So how do we help struggling pubs in January? How about trying to find a way to make the products more affordable in the first place, encouraging co-ops, talking to licensees honestly about why they can’t afford to pay a premium for local beer? How about encouraging people to blog about why their local is so special? That’s something I’d get off the settee for. Even in the dark.

 

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6 Comments Add yours

  1. Brilliant piece, Kirsty. More emphasis on popping along to your local for a pint of anything (Smooth, Fosters, Doom Bar). less fussing about microbrews that you’ll NEVER EVER see in your local. I’ve no truck with named months or weeks or days. And that includes “Christmas”.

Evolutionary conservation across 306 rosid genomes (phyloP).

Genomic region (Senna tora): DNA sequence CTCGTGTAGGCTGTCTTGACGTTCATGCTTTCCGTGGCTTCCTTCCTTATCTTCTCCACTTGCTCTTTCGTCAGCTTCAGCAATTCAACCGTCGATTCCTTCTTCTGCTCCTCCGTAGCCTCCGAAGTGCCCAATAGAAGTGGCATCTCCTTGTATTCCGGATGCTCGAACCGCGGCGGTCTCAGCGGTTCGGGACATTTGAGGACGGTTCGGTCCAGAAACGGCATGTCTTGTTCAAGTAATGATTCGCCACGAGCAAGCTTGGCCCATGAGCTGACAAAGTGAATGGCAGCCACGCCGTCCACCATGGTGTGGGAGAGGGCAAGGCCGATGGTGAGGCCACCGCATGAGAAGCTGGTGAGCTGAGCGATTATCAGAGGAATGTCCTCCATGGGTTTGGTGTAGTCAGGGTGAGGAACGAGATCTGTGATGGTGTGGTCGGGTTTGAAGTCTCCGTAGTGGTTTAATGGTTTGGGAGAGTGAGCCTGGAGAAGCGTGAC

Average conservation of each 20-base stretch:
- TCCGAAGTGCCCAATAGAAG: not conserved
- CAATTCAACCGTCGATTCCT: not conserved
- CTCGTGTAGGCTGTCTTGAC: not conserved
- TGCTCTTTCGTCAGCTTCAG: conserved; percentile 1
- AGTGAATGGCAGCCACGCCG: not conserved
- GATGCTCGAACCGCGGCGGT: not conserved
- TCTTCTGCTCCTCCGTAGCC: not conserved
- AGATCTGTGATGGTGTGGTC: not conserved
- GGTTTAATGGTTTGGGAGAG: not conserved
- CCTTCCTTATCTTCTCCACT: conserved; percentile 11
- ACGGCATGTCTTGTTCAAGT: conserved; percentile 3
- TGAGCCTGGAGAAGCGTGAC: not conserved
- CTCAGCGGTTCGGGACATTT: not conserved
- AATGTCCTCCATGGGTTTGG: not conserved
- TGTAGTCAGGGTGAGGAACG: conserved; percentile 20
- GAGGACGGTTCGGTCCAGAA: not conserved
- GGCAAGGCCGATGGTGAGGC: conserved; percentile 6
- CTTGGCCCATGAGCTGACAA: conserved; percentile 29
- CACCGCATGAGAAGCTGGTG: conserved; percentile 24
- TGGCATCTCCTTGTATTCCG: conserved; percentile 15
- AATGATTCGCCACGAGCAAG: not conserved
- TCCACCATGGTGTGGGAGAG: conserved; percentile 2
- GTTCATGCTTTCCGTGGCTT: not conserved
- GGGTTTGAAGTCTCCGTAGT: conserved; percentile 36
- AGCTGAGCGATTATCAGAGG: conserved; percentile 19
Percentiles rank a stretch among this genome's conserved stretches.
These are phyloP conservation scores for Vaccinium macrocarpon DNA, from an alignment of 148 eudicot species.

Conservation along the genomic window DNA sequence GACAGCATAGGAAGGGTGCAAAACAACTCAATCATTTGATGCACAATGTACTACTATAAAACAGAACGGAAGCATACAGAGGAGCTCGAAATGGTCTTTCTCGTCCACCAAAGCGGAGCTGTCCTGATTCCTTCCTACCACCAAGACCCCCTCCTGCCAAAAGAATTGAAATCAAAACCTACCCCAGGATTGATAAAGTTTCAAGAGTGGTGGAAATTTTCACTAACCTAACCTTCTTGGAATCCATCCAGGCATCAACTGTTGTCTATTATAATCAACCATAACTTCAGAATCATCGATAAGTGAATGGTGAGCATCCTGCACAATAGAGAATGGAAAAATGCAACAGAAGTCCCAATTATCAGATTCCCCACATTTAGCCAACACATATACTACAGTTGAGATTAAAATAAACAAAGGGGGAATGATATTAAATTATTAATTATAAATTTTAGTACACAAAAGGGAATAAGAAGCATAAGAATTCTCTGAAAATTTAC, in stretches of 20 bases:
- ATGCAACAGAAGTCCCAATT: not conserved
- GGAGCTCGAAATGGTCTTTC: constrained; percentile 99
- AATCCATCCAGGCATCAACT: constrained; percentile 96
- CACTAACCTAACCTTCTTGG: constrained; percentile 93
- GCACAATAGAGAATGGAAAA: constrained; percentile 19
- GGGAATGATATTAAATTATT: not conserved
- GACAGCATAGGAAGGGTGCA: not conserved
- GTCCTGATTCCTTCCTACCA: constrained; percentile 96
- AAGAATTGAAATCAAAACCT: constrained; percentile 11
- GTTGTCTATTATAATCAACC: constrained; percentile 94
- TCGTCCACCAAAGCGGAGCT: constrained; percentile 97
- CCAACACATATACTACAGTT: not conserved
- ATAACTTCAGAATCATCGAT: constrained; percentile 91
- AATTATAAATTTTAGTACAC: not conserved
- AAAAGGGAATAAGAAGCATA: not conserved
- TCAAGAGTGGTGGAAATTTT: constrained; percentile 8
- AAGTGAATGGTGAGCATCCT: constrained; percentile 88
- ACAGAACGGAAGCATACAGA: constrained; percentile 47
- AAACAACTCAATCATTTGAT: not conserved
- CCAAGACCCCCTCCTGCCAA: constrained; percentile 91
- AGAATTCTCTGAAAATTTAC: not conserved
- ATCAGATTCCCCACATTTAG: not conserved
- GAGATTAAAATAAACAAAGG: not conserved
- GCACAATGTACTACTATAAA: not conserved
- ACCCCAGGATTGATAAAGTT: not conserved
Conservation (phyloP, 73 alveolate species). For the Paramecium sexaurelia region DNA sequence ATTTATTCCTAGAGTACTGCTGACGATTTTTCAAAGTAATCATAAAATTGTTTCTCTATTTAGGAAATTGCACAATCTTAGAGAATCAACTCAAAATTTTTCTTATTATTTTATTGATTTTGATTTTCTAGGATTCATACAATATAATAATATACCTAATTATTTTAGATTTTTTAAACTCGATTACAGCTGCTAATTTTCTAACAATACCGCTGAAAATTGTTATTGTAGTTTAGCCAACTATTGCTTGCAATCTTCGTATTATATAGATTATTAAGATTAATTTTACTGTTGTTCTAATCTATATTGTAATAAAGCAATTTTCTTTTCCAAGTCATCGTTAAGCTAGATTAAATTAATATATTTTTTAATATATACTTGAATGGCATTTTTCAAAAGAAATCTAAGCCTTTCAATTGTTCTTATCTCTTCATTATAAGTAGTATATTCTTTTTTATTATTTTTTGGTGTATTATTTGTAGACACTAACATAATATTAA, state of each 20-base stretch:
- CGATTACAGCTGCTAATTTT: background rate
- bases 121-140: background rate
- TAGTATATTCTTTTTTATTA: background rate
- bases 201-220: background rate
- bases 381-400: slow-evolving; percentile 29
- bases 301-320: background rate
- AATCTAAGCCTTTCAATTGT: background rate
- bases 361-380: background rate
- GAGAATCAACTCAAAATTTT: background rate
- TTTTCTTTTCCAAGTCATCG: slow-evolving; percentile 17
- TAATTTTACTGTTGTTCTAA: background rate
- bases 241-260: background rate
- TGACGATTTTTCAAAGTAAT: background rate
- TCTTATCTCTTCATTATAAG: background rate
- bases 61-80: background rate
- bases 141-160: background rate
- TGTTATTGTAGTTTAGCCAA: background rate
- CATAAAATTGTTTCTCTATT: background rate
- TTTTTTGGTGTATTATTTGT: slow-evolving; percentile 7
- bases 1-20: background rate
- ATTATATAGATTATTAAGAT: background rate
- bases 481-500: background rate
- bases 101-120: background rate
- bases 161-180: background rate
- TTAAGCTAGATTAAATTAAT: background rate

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    1. kirstwalker says:

      Down with Christmas!

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      1. Exactly. 30 years since I sent a card or a present, Mrs RM similarly inclined, and we’ve never been sent to prison for it. I occasionally eat turkey bites in March if it’s reduced 😉

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  2. Russtovich says:

    Agree with Martin, great piece.

    I’d say instead of Dryanuary go cold turkey Twitter. 😉

    But agree with touting the local. A few bloggers are already doing that this month.

    I’m just glad Dry/Try anuary isn’t a thing over here.

    Cheers

    PS – “and you have to go back to getting up and going home in the dark. ”